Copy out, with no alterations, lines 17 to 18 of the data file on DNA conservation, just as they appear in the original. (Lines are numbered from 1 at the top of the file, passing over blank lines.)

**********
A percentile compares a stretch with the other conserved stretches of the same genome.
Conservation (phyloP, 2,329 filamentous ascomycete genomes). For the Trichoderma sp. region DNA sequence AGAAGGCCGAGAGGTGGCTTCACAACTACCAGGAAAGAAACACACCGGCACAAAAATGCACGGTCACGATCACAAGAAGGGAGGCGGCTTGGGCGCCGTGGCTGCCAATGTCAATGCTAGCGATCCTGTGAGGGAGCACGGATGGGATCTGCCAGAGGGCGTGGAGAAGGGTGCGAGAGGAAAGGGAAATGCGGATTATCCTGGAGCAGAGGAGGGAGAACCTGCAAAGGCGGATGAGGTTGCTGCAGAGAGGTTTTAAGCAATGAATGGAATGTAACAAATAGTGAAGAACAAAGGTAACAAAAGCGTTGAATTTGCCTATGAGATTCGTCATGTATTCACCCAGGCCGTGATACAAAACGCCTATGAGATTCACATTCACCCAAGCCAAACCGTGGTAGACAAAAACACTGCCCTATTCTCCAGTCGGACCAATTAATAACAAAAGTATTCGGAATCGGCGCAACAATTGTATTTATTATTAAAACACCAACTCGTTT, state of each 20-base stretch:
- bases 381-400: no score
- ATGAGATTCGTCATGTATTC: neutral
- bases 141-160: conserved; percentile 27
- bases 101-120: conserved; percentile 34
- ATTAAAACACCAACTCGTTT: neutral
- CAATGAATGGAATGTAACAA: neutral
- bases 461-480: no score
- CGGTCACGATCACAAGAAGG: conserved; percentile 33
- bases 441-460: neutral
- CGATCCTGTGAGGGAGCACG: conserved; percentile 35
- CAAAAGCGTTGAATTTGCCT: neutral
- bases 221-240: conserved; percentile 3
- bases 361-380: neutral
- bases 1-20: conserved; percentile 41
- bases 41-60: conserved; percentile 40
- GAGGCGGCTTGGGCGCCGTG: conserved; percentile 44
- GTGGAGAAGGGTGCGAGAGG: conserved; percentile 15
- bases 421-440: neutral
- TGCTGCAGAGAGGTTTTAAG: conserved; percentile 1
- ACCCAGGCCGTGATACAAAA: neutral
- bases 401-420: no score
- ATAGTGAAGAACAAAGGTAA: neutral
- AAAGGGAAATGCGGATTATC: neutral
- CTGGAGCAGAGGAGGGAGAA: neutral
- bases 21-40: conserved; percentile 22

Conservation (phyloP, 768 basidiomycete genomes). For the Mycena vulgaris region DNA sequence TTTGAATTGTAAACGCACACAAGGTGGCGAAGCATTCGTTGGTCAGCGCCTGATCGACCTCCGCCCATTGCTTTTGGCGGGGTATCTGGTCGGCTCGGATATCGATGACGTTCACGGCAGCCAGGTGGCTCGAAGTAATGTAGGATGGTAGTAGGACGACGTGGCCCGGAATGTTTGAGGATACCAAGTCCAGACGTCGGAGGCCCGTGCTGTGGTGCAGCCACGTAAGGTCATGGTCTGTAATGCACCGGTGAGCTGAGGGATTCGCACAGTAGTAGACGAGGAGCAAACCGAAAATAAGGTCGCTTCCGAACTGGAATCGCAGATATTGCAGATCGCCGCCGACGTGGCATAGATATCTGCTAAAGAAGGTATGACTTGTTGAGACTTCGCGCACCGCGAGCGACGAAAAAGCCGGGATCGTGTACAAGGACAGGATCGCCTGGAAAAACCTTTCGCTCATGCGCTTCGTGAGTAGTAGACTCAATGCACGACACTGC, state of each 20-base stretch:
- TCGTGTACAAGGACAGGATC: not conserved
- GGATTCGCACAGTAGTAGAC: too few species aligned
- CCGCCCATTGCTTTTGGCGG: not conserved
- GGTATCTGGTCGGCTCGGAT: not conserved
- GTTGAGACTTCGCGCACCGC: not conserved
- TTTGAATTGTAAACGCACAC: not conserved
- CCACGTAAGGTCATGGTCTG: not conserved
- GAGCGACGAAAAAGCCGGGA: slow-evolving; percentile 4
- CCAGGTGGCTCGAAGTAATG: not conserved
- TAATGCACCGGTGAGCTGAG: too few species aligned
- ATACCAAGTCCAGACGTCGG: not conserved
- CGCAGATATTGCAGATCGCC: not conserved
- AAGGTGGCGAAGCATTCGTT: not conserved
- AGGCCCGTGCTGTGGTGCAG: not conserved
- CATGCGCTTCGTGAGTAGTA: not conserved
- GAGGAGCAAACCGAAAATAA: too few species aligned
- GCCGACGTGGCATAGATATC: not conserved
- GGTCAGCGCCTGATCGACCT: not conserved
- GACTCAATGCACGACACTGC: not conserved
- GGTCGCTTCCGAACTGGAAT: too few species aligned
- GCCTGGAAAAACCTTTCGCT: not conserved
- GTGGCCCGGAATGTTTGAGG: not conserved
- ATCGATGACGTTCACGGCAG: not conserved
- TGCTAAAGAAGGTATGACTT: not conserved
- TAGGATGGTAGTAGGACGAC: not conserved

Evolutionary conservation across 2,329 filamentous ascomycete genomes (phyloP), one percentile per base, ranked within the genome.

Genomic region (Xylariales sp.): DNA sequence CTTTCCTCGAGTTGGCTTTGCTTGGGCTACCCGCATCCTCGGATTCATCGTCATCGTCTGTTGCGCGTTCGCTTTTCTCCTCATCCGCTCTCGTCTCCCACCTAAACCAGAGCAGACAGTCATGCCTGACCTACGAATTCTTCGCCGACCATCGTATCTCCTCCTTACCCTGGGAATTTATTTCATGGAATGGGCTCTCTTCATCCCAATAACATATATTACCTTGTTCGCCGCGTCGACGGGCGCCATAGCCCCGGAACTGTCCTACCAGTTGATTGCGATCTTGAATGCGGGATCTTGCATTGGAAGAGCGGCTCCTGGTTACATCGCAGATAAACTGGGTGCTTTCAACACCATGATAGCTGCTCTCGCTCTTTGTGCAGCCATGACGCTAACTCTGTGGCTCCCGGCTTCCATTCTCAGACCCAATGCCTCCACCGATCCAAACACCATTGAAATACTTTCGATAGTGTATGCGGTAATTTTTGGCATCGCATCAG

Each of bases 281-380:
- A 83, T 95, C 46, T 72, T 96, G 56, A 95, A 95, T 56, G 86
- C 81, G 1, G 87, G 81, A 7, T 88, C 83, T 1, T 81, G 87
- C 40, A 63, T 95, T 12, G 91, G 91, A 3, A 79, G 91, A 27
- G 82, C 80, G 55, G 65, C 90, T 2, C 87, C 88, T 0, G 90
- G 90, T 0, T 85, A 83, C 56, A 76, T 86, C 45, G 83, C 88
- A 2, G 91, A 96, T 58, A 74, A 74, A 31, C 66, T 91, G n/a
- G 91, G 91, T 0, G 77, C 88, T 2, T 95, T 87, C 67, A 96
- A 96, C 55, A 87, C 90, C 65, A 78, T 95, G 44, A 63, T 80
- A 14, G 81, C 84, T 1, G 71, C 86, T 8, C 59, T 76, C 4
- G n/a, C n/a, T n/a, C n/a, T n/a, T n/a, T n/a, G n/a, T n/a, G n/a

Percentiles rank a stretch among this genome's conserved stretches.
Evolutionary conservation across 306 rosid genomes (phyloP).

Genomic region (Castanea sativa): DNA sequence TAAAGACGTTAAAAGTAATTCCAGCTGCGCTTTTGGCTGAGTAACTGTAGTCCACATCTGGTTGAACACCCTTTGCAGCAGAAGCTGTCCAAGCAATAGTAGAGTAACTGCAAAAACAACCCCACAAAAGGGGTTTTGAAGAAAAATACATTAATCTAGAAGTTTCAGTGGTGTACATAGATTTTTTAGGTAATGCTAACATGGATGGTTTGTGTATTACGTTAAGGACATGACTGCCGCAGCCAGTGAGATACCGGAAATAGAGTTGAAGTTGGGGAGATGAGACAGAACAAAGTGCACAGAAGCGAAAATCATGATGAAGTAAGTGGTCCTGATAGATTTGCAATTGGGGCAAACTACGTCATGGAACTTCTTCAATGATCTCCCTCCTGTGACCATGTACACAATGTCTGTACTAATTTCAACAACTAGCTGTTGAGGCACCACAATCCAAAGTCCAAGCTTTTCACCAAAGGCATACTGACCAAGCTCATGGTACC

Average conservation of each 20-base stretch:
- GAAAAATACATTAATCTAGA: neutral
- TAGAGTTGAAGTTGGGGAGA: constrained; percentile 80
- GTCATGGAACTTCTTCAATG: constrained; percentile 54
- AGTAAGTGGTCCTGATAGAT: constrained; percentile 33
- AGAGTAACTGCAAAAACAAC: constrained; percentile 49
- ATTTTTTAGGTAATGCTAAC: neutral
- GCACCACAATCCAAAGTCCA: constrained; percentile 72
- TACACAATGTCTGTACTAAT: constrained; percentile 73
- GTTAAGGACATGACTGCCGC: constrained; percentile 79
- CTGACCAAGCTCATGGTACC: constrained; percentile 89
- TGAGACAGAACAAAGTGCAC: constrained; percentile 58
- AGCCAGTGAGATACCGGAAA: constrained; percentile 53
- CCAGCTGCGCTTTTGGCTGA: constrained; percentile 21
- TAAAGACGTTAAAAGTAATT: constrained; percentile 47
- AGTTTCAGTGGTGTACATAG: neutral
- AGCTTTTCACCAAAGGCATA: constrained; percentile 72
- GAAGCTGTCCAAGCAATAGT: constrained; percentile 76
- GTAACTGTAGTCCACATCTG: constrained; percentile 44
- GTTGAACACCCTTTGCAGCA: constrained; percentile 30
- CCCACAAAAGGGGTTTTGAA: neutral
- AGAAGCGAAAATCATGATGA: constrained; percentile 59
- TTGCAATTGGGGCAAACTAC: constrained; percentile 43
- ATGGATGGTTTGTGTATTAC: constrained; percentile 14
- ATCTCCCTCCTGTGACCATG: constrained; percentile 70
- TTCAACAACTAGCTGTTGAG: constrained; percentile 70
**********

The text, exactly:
- bases 41-60: conserved; percentile 40
- GAGGCGGCTTGGGCGCCGTG: conserved; percentile 44